Technological progress comes at us so fast and furious, its claims so inflated, its cautions so ignored, that it’s easy to be swept away by the sort of Wired-magazine techno-utopianism in which every leap forward is ipso facto a good thing. But the more mundane reality is simply that if something becomes possible, and someone stands to make a buck off it, we are convinced it is unavoidable progress, like it or not.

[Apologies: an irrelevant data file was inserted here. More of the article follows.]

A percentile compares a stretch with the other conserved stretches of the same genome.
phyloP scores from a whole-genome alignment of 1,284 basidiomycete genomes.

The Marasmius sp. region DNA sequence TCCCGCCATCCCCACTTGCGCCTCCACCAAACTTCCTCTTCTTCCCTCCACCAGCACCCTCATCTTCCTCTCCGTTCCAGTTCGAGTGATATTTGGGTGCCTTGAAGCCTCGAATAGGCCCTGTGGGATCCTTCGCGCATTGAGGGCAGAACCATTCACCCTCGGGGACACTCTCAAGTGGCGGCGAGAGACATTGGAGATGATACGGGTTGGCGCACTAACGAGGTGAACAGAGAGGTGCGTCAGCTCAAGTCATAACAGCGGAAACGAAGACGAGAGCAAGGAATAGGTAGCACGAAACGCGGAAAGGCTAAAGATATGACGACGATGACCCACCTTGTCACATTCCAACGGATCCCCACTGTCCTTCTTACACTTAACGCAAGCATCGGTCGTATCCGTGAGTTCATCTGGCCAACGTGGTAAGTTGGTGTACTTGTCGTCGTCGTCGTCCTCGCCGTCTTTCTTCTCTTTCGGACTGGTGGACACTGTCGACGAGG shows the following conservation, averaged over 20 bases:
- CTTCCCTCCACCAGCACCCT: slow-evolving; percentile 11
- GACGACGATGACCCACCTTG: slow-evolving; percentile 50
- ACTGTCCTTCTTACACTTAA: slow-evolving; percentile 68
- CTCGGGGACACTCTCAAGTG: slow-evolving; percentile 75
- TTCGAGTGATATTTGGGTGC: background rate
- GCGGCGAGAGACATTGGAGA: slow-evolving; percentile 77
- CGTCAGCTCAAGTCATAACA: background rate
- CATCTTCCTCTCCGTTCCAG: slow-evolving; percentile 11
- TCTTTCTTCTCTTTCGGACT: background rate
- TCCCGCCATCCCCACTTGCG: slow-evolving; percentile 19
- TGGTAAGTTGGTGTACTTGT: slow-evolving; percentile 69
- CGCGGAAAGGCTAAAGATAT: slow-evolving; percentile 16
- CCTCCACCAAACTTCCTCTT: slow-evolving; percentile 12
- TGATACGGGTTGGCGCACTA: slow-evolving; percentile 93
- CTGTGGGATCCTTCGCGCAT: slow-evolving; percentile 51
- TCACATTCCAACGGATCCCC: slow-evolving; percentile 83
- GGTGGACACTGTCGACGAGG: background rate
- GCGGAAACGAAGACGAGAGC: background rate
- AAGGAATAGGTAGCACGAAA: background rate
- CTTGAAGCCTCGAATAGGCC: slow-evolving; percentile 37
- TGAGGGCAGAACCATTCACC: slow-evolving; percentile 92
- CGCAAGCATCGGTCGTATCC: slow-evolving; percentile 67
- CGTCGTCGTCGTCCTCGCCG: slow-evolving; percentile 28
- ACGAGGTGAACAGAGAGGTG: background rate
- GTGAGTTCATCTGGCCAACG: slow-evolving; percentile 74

Now you might imagine me to be some old Luddite sitting here with his Woody Allen-style typewriter and listening to scratchy old 78 rpm records, but the fact is I’m typing on my iPad, and I also produce music using a wide variety of software, synthesizers, and digital effects. I embrace technology — when it offers something new, or simply a better way of working. But what I fear is the unthinking adoption of new tech, that gnawing feeling that sometimes we’re moving backwards. The perfect example, of course, is the MP3, the sound of which is significantly thinner and worse than just about every format (vinyl, tape, CD) that preceded it.

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